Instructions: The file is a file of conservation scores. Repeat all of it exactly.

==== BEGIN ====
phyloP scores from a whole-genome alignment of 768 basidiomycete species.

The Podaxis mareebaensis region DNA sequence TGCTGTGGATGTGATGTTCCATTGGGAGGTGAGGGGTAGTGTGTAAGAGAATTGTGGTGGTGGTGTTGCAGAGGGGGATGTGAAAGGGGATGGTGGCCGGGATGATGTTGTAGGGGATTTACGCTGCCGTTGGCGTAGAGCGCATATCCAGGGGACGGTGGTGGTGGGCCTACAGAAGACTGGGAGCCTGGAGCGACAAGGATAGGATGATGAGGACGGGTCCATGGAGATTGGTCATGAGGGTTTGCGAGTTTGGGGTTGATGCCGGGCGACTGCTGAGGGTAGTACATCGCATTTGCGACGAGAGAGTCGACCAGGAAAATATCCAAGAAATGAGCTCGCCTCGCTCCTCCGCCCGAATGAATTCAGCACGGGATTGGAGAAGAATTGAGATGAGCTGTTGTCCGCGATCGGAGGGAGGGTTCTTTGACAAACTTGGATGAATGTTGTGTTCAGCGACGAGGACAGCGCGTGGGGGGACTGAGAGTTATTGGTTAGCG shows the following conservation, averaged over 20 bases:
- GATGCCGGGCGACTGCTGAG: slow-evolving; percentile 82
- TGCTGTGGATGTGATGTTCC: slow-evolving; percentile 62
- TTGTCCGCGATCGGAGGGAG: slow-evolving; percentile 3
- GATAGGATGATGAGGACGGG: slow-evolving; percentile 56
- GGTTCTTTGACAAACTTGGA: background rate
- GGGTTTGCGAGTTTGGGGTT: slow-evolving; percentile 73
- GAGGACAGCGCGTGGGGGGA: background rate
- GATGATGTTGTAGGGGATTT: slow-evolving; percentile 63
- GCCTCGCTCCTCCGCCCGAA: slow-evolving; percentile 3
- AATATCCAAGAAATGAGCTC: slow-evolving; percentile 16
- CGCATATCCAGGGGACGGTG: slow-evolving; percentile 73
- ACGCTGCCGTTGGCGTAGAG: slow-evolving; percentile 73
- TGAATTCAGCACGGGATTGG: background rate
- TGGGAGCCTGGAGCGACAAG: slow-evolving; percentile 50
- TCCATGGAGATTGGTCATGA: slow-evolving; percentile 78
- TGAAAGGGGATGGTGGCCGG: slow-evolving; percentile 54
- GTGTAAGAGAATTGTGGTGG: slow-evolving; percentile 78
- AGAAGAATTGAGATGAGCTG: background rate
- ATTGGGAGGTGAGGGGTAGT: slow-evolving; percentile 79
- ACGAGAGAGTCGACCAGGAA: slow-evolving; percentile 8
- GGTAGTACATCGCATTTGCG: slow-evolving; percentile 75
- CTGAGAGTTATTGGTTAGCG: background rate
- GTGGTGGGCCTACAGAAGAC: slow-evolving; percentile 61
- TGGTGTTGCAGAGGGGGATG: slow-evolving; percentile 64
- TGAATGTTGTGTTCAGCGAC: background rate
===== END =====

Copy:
phyloP scores from a whole-genome alignment of 768 basidiomycete species.

The Podaxis mareebaensis region DNA sequence TGCTGTGGATGTGATGTTCCATTGGGAGGTGAGGGGTAGTGTGTAAGAGAATTGTGGTGGTGGTGTTGCAGAGGGGGATGTGAAAGGGGATGGTGGCCGGGATGATGTTGTAGGGGATTTACGCTGCCGTTGGCGTAGAGCGCATATCCAGGGGACGGTGGTGGTGGGCCTACAGAAGACTGGGAGCCTGGAGCGACAAGGATAGGATGATGAGGACGGGTCCATGGAGATTGGTCATGAGGGTTTGCGAGTTTGGGGTTGATGCCGGGCGACTGCTGAGGGTAGTACATCGCATTTGCGACGAGAGAGTCGACCAGGAAAATATCCAAGAAATGAGCTCGCCTCGCTCCTCCGCCCGAATGAATTCAGCACGGGATTGGAGAAGAATTGAGATGAGCTGTTGTCCGCGATCGGAGGGAGGGTTCTTTGACAAACTTGGATGAATGTTGTGTTCAGCGACGAGGACAGCGCGTGGGGGGACTGAGAGTTATTGGTTAGCG shows the following conservation, averaged over 20 bases:
- GATGCCGGGCGACTGCTGAG: slow-evolving; percentile 82
- TGCTGTGGATGTGATGTTCC: slow-evolving; percentile 62
- TTGTCCGCGATCGGAGGGAG: slow-evolving; percentile 3
- GATAGGATGATGAGGACGGG: slow-evolving; percentile 56
- GGTTCTTTGACAAACTTGGA: background rate
- GGGTTTGCGAGTTTGGGGTT: slow-evolving; percentile 73
- GAGGACAGCGCGTGGGGGGA: background rate
- GATGATGTTGTAGGGGATTT: slow-evolving; percentile 63
- GCCTCGCTCCTCCGCCCGAA: slow-evolving; percentile 3
- AATATCCAAGAAATGAGCTC: slow-evolving; percentile 16
- CGCATATCCAGGGGACGGTG: slow-evolving; percentile 73
- ACGCTGCCGTTGGCGTAGAG: slow-evolving; percentile 73
- TGAATTCAGCACGGGATTGG: background rate
- TGGGAGCCTGGAGCGACAAG: slow-evolving; percentile 50
- TCCATGGAGATTGGTCATGA: slow-evolving; percentile 78
- TGAAAGGGGATGGTGGCCGG: slow-evolving; percentile 54
- GTGTAAGAGAATTGTGGTGG: slow-evolving; percentile 78
- AGAAGAATTGAGATGAGCTG: background rate
- ATTGGGAGGTGAGGGGTAGT: slow-evolving; percentile 79
- ACGAGAGAGTCGACCAGGAA: slow-evolving; percentile 8
- GGTAGTACATCGCATTTGCG: slow-evolving; percentile 75
- CTGAGAGTTATTGGTTAGCG: background rate
- GTGGTGGGCCTACAGAAGAC: slow-evolving; percentile 61
- TGGTGTTGCAGAGGGGGATG: slow-evolving; percentile 64
- TGAATGTTGTGTTCAGCGAC: background rate